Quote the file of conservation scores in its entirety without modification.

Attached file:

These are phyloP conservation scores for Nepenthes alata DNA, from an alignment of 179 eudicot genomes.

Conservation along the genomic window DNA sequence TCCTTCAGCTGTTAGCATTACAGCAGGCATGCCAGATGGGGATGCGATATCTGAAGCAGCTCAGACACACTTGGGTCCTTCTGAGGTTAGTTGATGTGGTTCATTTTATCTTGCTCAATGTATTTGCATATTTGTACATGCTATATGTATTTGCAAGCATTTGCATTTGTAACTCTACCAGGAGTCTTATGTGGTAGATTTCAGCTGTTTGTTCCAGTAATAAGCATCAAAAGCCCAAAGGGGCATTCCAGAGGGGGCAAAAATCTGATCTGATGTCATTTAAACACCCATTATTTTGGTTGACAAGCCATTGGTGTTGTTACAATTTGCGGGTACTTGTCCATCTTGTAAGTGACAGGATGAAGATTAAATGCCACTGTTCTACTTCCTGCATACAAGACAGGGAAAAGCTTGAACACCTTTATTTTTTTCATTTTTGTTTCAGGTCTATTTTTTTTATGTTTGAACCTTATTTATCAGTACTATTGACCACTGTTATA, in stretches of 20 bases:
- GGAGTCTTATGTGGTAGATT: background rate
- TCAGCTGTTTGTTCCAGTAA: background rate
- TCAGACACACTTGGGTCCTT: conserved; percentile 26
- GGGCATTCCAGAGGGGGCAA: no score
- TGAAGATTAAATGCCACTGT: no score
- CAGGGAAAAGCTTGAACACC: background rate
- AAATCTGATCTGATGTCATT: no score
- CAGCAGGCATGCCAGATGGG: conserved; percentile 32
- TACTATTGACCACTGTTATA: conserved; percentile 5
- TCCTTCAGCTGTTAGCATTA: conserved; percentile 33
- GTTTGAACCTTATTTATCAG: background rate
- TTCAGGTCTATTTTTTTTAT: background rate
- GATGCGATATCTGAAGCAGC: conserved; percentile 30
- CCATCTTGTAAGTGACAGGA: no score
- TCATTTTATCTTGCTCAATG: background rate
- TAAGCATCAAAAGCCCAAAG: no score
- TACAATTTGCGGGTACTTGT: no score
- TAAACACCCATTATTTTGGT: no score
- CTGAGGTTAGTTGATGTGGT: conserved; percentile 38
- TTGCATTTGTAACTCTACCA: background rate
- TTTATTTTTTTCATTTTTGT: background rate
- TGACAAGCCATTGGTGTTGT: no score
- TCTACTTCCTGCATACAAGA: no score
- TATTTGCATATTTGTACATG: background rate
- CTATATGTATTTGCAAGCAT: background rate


These are phyloP conservation scores for Nepenthes alata DNA, from an alignment of 179 eudicot genomes.

Conservation along the genomic window DNA sequence TCCTTCAGCTGTTAGCATTACAGCAGGCATGCCAGATGGGGATGCGATATCTGAAGCAGCTCAGACACACTTGGGTCCTTCTGAGGTTAGTTGATGTGGTTCATTTTATCTTGCTCAATGTATTTGCATATTTGTACATGCTATATGTATTTGCAAGCATTTGCATTTGTAACTCTACCAGGAGTCTTATGTGGTAGATTTCAGCTGTTTGTTCCAGTAATAAGCATCAAAAGCCCAAAGGGGCATTCCAGAGGGGGCAAAAATCTGATCTGATGTCATTTAAACACCCATTATTTTGGTTGACAAGCCATTGGTGTTGTTACAATTTGCGGGTACTTGTCCATCTTGTAAGTGACAGGATGAAGATTAAATGCCACTGTTCTACTTCCTGCATACAAGACAGGGAAAAGCTTGAACACCTTTATTTTTTTCATTTTTGTTTCAGGTCTATTTTTTTTATGTTTGAACCTTATTTATCAGTACTATTGACCACTGTTATA, in stretches of 20 bases:
- GGAGTCTTATGTGGTAGATT: background rate
- TCAGCTGTTTGTTCCAGTAA: background rate
- TCAGACACACTTGGGTCCTT: conserved; percentile 26
- GGGCATTCCAGAGGGGGCAA: no score
- TGAAGATTAAATGCCACTGT: no score
- CAGGGAAAAGCTTGAACACC: background rate
- AAATCTGATCTGATGTCATT: no score
- CAGCAGGCATGCCAGATGGG: conserved; percentile 32
- TACTATTGACCACTGTTATA: conserved; percentile 5
- TCCTTCAGCTGTTAGCATTA: conserved; percentile 33
- GTTTGAACCTTATTTATCAG: background rate
- TTCAGGTCTATTTTTTTTAT: background rate
- GATGCGATATCTGAAGCAGC: conserved; percentile 30
- CCATCTTGTAAGTGACAGGA: no score
- TCATTTTATCTTGCTCAATG: background rate
- TAAGCATCAAAAGCCCAAAG: no score
- TACAATTTGCGGGTACTTGT: no score
- TAAACACCCATTATTTTGGT: no score
- CTGAGGTTAGTTGATGTGGT: conserved; percentile 38
- TTGCATTTGTAACTCTACCA: background rate
- TTTATTTTTTTCATTTTTGT: background rate
- TGACAAGCCATTGGTGTTGT: no score
- TCTACTTCCTGCATACAAGA: no score
- TATTTGCATATTTGTACATG: background rate
- CTATATGTATTTGCAAGCAT: background rate